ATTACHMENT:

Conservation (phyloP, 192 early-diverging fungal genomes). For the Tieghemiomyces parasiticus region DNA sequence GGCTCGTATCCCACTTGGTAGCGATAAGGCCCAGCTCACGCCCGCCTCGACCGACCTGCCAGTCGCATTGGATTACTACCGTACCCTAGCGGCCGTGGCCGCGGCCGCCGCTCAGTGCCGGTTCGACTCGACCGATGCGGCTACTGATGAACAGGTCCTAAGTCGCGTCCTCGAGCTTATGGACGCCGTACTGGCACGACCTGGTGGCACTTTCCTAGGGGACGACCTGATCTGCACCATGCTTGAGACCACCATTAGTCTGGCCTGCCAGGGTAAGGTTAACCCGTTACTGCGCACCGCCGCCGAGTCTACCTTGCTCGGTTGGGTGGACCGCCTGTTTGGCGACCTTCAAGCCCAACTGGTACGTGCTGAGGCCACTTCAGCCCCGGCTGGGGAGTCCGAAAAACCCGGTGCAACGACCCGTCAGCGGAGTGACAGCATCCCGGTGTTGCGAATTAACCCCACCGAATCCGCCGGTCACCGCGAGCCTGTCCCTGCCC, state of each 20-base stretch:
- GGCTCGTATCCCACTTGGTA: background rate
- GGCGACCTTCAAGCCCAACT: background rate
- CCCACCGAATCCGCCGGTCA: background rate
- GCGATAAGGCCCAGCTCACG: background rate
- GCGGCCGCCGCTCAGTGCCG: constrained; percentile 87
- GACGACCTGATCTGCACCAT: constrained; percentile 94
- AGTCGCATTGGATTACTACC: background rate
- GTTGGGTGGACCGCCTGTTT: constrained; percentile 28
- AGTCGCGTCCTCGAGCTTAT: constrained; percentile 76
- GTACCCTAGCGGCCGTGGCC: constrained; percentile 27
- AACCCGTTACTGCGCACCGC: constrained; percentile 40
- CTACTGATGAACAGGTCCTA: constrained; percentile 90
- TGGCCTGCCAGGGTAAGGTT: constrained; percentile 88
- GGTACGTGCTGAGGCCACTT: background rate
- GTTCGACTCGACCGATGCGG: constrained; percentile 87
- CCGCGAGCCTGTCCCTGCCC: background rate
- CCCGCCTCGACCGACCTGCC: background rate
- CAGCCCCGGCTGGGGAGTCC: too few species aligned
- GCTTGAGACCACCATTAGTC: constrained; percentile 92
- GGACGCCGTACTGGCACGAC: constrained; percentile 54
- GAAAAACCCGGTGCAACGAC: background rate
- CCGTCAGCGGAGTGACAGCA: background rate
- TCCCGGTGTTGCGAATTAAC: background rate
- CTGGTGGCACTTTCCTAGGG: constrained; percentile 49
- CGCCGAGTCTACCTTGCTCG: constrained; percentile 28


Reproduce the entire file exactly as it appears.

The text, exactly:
Conservation (phyloP, 192 early-diverging fungal genomes). For the Tieghemiomyces parasiticus region DNA sequence GGCTCGTATCCCACTTGGTAGCGATAAGGCCCAGCTCACGCCCGCCTCGACCGACCTGCCAGTCGCATTGGATTACTACCGTACCCTAGCGGCCGTGGCCGCGGCCGCCGCTCAGTGCCGGTTCGACTCGACCGATGCGGCTACTGATGAACAGGTCCTAAGTCGCGTCCTCGAGCTTATGGACGCCGTACTGGCACGACCTGGTGGCACTTTCCTAGGGGACGACCTGATCTGCACCATGCTTGAGACCACCATTAGTCTGGCCTGCCAGGGTAAGGTTAACCCGTTACTGCGCACCGCCGCCGAGTCTACCTTGCTCGGTTGGGTGGACCGCCTGTTTGGCGACCTTCAAGCCCAACTGGTACGTGCTGAGGCCACTTCAGCCCCGGCTGGGGAGTCCGAAAAACCCGGTGCAACGACCCGTCAGCGGAGTGACAGCATCCCGGTGTTGCGAATTAACCCCACCGAATCCGCCGGTCACCGCGAGCCTGTCCCTGCCC, state of each 20-base stretch:
- GGCTCGTATCCCACTTGGTA: background rate
- GGCGACCTTCAAGCCCAACT: background rate
- CCCACCGAATCCGCCGGTCA: background rate
- GCGATAAGGCCCAGCTCACG: background rate
- GCGGCCGCCGCTCAGTGCCG: constrained; percentile 87
- GACGACCTGATCTGCACCAT: constrained; percentile 94
- AGTCGCATTGGATTACTACC: background rate
- GTTGGGTGGACCGCCTGTTT: constrained; percentile 28
- AGTCGCGTCCTCGAGCTTAT: constrained; percentile 76
- GTACCCTAGCGGCCGTGGCC: constrained; percentile 27
- AACCCGTTACTGCGCACCGC: constrained; percentile 40
- CTACTGATGAACAGGTCCTA: constrained; percentile 90
- TGGCCTGCCAGGGTAAGGTT: constrained; percentile 88
- GGTACGTGCTGAGGCCACTT: background rate
- GTTCGACTCGACCGATGCGG: constrained; percentile 87
- CCGCGAGCCTGTCCCTGCCC: background rate
- CCCGCCTCGACCGACCTGCC: background rate
- CAGCCCCGGCTGGGGAGTCC: too few species aligned
- GCTTGAGACCACCATTAGTC: constrained; percentile 92
- GGACGCCGTACTGGCACGAC: constrained; percentile 54
- GAAAAACCCGGTGCAACGAC: background rate
- CCGTCAGCGGAGTGACAGCA: background rate
- TCCCGGTGTTGCGAATTAAC: background rate
- CTGGTGGCACTTTCCTAGGG: constrained; percentile 49
- CGCCGAGTCTACCTTGCTCG: constrained; percentile 28